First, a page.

Thursday, May 31, 2012

Spite Speech

Andy Bull reports in The Guardian (Thursday, May 31 2012) about Rebecca Adlington's decision to turn away from social media during the games. Adlington, an Olympic Champion used to tough competition and daily discipline,  is choosing to turn away from social media during the Olympics because of negative body-image focused comments directed at her - spiteful speech.

Spiteful speech might seem really funny at a party, but spite speech is a way we assert our superiority over others, at their expense. Yet spiteful speech doesn't end with the remark hitting its target. Spiteful speech poisons more widely, because it warns others that they, too, may become targets. Spiteful speech is not an Olympic sport, but with the widespread practice on broadcast and social media, in diners and in chat rooms, it is a sport that is undermining the growth of healthy diverse communities. Spite speech kicks, goads, degrades, and drags us back into conformity or into silence. And since spite speech is a form of revenge, it is a tool of social control that stimulates our brains like reaching for a candy bar - short-term personal satisfaction at greater social expense.

Spite speech changes our behavior with sharp punishment (becoming a target) and reward (the power of the speaker). I know how easily I can slip into spiteful speech, losing track of my reverence for the inherent worth and dignity of each being, losing track of my relationship with all of life. Instead, I slip into a fearful and defensive place, masked behind swagger and superiority. My faith and my faithful promises call me to live differently, to live respectfully and humbly, to live with compassion and support the dignity of every being. Those are lofty goals and difficult daily practices, but they are the truer sporting way: the challenge is on me to be stronger in my faithful practices.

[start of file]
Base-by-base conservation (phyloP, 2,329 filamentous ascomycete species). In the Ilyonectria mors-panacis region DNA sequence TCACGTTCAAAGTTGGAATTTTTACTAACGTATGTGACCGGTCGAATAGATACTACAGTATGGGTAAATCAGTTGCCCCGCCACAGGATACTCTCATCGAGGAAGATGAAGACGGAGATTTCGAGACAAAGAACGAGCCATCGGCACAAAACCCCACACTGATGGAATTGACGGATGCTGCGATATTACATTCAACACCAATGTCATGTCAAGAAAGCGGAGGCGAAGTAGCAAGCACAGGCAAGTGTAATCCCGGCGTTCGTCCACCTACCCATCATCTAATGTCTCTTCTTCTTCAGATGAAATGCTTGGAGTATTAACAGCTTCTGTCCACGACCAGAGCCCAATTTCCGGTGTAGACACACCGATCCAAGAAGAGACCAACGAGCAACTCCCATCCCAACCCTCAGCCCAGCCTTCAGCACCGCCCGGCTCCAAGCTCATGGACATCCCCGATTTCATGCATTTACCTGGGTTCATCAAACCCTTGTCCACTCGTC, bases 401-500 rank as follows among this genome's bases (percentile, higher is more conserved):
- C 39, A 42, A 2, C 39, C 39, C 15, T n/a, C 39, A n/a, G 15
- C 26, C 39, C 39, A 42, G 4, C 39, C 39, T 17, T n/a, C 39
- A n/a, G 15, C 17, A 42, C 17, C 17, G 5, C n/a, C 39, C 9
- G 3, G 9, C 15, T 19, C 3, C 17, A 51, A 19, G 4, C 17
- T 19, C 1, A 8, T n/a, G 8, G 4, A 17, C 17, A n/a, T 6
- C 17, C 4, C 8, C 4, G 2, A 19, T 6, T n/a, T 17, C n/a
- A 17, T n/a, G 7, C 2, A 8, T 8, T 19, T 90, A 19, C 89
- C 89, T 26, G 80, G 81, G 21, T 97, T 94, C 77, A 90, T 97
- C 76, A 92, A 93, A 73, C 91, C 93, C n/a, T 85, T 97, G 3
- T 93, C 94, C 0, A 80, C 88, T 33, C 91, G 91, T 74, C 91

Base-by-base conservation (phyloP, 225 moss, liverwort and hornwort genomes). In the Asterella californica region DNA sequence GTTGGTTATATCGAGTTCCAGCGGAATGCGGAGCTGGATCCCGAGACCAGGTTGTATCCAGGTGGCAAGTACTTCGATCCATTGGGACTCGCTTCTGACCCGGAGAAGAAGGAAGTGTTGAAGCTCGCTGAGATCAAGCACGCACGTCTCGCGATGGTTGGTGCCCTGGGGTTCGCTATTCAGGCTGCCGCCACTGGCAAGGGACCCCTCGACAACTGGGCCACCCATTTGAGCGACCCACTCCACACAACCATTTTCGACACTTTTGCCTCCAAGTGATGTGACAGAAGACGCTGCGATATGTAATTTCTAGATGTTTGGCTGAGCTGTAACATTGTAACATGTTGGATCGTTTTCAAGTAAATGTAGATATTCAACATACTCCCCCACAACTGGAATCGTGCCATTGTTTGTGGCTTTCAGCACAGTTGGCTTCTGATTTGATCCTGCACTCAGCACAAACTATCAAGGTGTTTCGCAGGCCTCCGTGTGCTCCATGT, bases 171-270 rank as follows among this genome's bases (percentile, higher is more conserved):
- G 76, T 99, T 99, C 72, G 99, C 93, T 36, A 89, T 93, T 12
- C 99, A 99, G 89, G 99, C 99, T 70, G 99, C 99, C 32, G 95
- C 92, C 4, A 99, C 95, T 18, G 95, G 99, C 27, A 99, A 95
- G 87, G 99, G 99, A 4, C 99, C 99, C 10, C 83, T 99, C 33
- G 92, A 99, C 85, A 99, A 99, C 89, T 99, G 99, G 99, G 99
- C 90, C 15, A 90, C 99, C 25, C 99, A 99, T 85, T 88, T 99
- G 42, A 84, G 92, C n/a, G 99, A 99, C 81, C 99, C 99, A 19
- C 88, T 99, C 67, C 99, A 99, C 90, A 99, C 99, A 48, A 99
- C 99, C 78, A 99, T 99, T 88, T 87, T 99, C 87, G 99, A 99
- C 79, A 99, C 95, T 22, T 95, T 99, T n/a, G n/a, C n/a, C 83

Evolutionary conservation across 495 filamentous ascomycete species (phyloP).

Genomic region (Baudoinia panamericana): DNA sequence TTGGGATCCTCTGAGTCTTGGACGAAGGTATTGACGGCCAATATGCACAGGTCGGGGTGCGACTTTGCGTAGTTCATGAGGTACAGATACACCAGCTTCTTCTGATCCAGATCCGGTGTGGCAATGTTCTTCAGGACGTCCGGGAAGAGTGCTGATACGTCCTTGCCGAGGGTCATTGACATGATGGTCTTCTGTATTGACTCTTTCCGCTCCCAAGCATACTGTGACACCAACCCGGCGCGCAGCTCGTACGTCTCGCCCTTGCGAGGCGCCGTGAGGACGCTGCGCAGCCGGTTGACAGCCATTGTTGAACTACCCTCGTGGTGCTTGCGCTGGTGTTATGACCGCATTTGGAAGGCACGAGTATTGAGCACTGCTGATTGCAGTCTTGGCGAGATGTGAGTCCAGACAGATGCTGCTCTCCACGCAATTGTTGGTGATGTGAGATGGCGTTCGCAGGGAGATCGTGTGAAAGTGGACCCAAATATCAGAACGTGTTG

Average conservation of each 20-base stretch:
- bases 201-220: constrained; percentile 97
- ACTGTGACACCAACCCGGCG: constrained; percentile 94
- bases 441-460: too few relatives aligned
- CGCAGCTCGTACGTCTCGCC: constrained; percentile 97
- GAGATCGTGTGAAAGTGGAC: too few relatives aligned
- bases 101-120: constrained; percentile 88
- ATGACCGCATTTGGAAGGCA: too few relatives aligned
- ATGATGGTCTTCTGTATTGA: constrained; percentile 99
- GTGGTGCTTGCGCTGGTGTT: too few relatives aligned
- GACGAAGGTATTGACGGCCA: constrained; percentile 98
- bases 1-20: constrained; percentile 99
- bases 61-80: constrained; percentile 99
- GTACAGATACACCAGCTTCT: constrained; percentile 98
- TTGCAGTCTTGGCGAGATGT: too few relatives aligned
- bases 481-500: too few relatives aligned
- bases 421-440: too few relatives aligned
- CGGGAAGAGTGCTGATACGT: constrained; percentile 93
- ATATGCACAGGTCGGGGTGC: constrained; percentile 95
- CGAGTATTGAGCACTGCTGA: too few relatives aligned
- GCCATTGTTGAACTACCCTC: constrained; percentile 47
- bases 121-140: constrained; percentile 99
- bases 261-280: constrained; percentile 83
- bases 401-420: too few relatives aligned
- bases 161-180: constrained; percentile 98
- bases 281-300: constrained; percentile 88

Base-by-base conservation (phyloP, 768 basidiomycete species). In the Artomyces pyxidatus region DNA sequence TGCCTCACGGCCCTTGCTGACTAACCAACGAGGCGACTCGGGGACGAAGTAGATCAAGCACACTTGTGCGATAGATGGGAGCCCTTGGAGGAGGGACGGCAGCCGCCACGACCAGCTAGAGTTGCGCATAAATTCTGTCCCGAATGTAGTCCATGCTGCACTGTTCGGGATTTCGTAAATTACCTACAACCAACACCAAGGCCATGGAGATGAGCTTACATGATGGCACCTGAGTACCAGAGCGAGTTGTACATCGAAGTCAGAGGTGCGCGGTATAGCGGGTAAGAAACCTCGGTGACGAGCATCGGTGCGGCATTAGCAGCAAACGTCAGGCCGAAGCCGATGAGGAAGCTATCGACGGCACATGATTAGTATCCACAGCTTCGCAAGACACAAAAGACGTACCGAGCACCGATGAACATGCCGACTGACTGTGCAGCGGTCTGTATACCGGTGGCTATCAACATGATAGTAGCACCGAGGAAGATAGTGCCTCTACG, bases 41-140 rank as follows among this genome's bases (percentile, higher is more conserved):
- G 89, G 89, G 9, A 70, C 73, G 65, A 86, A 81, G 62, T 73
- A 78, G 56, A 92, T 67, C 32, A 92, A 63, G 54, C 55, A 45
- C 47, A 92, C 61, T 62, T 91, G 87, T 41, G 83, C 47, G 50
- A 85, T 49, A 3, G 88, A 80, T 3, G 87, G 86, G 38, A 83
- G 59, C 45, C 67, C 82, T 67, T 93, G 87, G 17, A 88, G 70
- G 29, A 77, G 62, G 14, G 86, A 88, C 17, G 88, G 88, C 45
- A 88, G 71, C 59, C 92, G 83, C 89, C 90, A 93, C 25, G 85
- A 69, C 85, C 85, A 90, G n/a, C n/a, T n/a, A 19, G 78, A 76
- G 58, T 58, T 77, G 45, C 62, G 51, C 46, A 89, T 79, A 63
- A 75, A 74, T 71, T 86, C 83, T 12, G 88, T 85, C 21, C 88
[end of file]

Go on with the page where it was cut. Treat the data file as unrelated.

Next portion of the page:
Tearing each other apart is a practice of bullying, destroying community by giving us only shallow forms and a narrow conformity within which we might safely live. Social media, like other ways of living in community, works best when we are living generously and compassionately, building each other up, supporting and sustaining one another in sharing our gifts for greater goodness. Every one of us has gifts to share for the good. As a person of faith, I believe society's work is to encourage each other and make ways for us to share those gifts for goodness. Some of us may be astounding Olympic champions and some of us may be fantastic bakers and some of us may teach in difficult circumstances and some of us may have a smile for every person. But all of us can share encouraging words with one another, hold bullies accountable in love and insist on my generous speech, and take responsibility for the world in which we really wish to live.

Spite speech is a choice. We can choose another way, a way of generosity, a way of love, a way of accountability and responsibility. Let's compete with that, and discover anew our spiritual athleticism.

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